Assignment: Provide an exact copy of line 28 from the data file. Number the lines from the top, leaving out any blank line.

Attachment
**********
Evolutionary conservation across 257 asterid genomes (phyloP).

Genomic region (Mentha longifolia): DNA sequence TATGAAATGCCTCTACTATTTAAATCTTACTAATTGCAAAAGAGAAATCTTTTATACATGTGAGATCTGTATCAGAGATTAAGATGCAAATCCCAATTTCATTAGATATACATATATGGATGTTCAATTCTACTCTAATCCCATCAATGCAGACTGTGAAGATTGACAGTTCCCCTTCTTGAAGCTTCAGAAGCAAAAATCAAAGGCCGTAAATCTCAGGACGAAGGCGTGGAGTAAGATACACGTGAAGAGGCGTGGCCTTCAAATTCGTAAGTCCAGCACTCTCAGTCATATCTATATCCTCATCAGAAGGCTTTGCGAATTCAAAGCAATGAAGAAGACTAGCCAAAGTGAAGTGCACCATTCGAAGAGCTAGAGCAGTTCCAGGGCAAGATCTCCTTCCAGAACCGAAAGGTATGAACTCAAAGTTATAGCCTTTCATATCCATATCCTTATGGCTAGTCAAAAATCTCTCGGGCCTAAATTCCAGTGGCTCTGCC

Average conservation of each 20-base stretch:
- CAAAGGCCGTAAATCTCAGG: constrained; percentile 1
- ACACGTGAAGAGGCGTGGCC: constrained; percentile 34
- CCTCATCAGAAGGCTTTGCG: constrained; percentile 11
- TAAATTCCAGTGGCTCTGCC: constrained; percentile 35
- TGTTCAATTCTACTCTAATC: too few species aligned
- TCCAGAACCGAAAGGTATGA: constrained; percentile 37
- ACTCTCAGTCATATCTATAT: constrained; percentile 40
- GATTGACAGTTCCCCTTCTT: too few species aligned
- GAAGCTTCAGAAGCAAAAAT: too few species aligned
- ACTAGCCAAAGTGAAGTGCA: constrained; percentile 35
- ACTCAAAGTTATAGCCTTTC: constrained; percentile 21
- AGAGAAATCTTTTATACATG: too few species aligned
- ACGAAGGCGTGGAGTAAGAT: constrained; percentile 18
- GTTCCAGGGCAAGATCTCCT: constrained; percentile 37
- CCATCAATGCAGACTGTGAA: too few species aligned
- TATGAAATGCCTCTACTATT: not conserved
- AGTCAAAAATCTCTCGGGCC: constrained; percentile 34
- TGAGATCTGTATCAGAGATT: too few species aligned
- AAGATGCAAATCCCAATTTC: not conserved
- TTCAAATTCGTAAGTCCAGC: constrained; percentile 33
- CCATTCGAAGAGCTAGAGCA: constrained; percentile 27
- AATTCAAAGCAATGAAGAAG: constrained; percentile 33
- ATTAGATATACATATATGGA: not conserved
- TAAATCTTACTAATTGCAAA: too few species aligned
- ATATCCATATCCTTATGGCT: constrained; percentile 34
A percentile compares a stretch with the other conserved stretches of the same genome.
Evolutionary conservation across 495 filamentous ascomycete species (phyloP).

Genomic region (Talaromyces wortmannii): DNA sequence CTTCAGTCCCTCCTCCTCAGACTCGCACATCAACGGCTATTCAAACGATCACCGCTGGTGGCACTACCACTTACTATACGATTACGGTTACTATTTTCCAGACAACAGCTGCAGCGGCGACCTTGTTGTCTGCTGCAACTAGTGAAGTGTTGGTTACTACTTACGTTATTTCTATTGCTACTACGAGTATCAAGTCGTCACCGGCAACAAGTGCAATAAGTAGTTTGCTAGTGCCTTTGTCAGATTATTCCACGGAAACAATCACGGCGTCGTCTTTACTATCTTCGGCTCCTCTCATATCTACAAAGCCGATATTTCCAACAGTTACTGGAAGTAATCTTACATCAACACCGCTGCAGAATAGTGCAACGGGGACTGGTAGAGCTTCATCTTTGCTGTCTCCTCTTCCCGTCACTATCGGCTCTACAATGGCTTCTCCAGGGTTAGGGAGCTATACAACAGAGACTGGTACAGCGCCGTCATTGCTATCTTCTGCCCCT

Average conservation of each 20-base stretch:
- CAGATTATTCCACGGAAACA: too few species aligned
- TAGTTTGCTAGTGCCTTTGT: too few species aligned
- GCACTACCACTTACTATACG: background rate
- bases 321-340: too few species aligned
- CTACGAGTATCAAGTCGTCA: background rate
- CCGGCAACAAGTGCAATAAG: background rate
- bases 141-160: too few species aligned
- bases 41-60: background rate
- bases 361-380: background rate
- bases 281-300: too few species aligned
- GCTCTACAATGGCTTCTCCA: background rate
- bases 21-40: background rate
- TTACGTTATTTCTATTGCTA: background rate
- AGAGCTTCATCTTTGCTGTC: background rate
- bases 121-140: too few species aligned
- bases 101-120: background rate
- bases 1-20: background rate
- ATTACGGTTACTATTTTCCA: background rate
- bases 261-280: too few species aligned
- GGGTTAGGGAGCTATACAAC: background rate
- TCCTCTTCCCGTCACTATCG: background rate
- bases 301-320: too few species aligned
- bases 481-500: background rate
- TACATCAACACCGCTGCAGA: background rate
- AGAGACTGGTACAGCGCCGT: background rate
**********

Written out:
- ATATCCATATCCTTATGGCT: constrained; percentile 34